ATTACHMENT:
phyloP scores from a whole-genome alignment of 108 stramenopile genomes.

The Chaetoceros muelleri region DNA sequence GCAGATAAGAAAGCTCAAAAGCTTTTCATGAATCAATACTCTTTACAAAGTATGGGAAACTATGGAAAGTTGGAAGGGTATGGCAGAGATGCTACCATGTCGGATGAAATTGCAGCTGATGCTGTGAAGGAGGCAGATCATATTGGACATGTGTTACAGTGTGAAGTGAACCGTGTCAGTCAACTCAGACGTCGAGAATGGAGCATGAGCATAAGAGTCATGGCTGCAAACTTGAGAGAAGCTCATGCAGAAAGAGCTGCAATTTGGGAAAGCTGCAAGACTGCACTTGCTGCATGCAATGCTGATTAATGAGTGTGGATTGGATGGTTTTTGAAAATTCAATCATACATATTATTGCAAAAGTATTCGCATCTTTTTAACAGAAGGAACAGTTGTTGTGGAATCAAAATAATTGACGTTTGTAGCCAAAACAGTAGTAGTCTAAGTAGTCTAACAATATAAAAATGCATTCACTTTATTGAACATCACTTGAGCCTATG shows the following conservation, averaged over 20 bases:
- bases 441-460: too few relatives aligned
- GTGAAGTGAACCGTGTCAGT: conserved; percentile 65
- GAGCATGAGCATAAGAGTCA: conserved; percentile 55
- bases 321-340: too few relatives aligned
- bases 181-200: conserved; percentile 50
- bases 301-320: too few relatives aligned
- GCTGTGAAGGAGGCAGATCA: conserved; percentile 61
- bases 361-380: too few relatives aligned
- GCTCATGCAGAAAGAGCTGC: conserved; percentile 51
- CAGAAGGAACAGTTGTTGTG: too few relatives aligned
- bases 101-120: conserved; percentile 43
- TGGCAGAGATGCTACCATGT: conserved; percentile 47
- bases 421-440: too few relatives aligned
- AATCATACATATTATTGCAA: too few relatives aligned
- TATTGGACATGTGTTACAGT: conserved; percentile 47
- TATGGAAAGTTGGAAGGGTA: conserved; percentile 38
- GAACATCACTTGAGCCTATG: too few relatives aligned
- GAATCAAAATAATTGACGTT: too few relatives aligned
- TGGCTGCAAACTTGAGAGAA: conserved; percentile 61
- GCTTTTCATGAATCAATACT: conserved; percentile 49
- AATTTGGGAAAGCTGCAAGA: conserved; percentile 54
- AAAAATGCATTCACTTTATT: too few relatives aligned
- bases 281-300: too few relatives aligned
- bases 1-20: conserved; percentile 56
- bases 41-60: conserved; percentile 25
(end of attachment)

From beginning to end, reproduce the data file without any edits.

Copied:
phyloP scores from a whole-genome alignment of 108 stramenopile genomes.

The Chaetoceros muelleri region DNA sequence GCAGATAAGAAAGCTCAAAAGCTTTTCATGAATCAATACTCTTTACAAAGTATGGGAAACTATGGAAAGTTGGAAGGGTATGGCAGAGATGCTACCATGTCGGATGAAATTGCAGCTGATGCTGTGAAGGAGGCAGATCATATTGGACATGTGTTACAGTGTGAAGTGAACCGTGTCAGTCAACTCAGACGTCGAGAATGGAGCATGAGCATAAGAGTCATGGCTGCAAACTTGAGAGAAGCTCATGCAGAAAGAGCTGCAATTTGGGAAAGCTGCAAGACTGCACTTGCTGCATGCAATGCTGATTAATGAGTGTGGATTGGATGGTTTTTGAAAATTCAATCATACATATTATTGCAAAAGTATTCGCATCTTTTTAACAGAAGGAACAGTTGTTGTGGAATCAAAATAATTGACGTTTGTAGCCAAAACAGTAGTAGTCTAAGTAGTCTAACAATATAAAAATGCATTCACTTTATTGAACATCACTTGAGCCTATG shows the following conservation, averaged over 20 bases:
- bases 441-460: too few relatives aligned
- GTGAAGTGAACCGTGTCAGT: conserved; percentile 65
- GAGCATGAGCATAAGAGTCA: conserved; percentile 55
- bases 321-340: too few relatives aligned
- bases 181-200: conserved; percentile 50
- bases 301-320: too few relatives aligned
- GCTGTGAAGGAGGCAGATCA: conserved; percentile 61
- bases 361-380: too few relatives aligned
- GCTCATGCAGAAAGAGCTGC: conserved; percentile 51
- CAGAAGGAACAGTTGTTGTG: too few relatives aligned
- bases 101-120: conserved; percentile 43
- TGGCAGAGATGCTACCATGT: conserved; percentile 47
- bases 421-440: too few relatives aligned
- AATCATACATATTATTGCAA: too few relatives aligned
- TATTGGACATGTGTTACAGT: conserved; percentile 47
- TATGGAAAGTTGGAAGGGTA: conserved; percentile 38
- GAACATCACTTGAGCCTATG: too few relatives aligned
- GAATCAAAATAATTGACGTT: too few relatives aligned
- TGGCTGCAAACTTGAGAGAA: conserved; percentile 61
- GCTTTTCATGAATCAATACT: conserved; percentile 49
- AATTTGGGAAAGCTGCAAGA: conserved; percentile 54
- AAAAATGCATTCACTTTATT: too few relatives aligned
- bases 281-300: too few relatives aligned
- bases 1-20: conserved; percentile 56
- bases 41-60: conserved; percentile 25